We pulled my father off the machines that morning and knew it was just a matter of hours. Resigned, I went home for the first time in a week and showered. I then bought myself a new suit to bury my father. I told the man at the tailor that it was for a funeral and he said, “Sorry for your loss.”

“I will be too,” I said, and he doesn’t catch my use of future tense.

The entire day is an exercise in the futility of fighting against overwhelming sadness. I have never felt so alone.

I was not close to my father early in my life. To be perfectly honest, there was abuse in my home - sexual abuse - not directed at me, but my sister. This abuse happened at his hands and I knew about it from an early age. The distance between us had become an ocean by the time I was a young man. I hated him for what he had done and for the wreck he had made of our family.

He was, however, my father. As I grew older I understood that as a man I needed to understand the other parts of this person that did not involve his terrible crime. I began trying to mend the bridge.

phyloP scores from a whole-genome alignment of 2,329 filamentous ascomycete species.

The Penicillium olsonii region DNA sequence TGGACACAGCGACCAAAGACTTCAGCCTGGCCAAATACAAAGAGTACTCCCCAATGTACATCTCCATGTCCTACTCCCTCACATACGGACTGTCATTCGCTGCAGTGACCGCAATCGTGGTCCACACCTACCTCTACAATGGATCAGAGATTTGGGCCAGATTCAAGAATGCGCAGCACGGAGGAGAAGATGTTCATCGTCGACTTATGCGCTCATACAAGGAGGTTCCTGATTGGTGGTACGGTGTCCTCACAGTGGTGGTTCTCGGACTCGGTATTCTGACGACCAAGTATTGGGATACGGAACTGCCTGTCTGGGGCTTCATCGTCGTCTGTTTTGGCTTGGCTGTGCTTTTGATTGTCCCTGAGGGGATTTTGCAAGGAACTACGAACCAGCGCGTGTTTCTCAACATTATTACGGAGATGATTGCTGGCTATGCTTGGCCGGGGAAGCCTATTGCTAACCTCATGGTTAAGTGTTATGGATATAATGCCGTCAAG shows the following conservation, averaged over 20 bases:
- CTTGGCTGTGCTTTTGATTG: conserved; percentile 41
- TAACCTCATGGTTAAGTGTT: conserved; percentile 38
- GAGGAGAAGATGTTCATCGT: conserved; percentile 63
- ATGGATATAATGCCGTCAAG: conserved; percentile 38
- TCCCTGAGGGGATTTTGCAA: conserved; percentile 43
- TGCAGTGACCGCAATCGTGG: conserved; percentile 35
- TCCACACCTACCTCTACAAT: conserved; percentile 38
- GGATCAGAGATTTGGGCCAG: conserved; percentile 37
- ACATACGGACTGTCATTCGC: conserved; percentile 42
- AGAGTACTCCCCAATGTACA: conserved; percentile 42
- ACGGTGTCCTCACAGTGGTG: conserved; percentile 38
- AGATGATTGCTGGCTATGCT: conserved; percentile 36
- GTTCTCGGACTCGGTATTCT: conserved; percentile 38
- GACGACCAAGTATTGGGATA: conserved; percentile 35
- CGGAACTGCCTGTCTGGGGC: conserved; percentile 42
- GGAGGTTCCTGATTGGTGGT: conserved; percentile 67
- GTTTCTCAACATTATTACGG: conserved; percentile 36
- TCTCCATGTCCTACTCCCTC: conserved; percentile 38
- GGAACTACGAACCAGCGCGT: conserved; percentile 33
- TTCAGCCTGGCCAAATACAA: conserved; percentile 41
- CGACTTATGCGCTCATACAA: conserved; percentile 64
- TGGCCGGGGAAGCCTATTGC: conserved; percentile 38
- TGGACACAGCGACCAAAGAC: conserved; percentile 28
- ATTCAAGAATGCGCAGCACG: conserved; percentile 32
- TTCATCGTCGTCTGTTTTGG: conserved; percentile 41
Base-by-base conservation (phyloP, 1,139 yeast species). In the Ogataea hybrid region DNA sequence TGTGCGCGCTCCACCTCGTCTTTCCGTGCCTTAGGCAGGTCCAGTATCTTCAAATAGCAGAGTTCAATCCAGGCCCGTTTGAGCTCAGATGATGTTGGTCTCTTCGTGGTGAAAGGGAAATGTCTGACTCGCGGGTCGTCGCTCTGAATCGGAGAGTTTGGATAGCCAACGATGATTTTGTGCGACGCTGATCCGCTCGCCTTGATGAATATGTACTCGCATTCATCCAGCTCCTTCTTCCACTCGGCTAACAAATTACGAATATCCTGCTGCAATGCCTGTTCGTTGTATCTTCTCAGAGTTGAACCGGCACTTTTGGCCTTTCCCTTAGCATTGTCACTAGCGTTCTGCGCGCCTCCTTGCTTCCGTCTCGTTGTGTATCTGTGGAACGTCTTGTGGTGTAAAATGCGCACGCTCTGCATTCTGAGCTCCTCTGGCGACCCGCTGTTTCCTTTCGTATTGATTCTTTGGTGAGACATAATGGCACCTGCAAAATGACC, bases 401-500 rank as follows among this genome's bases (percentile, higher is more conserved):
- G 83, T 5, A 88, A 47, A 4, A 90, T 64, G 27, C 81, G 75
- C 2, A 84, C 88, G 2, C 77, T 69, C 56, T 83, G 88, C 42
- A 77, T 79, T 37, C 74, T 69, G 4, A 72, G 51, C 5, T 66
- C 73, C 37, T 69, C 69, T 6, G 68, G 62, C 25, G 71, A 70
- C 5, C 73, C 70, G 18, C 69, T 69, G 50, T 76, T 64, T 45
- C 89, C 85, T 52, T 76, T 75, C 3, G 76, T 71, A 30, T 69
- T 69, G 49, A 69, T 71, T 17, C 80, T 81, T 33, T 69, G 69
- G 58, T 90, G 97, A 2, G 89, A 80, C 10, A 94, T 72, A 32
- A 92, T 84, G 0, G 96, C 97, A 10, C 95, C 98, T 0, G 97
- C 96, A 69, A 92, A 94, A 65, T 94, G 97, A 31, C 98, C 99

At first, this process was daunting. As we would talk, I would realize how much of a racist and bigot he actually was. It became difficult to find things to talk about that I didn’t fundamentally disagree with him over. It was a practice in patience, for us both I’m sure.

Friends who knew about our relationship, and who were close enough to me to know about my father’s crimes against my sister, would ask me why I was bothering, as if somehow my getting to know him was a collusion of sorts. Part of me still wonders if my sister thinks this as well, even now that he is gone. It was a hard thing to explain to people who had no knowledge of my situation. The answer was simple to me. It had occurred to me one Thanksgiving, years before his death.

We were all standing around this plump turkey and there was a lively air in the house. No one was fighting or hating each other particularly hard that day, and my father was actually telling me a joke that didn’t involve the N word. We both laughed, and at the same time we did this tiny motion with our hands - where you snap with each thumb and forefinger before slapping an open hand against a closed fist, like Curly in the Three Stooges.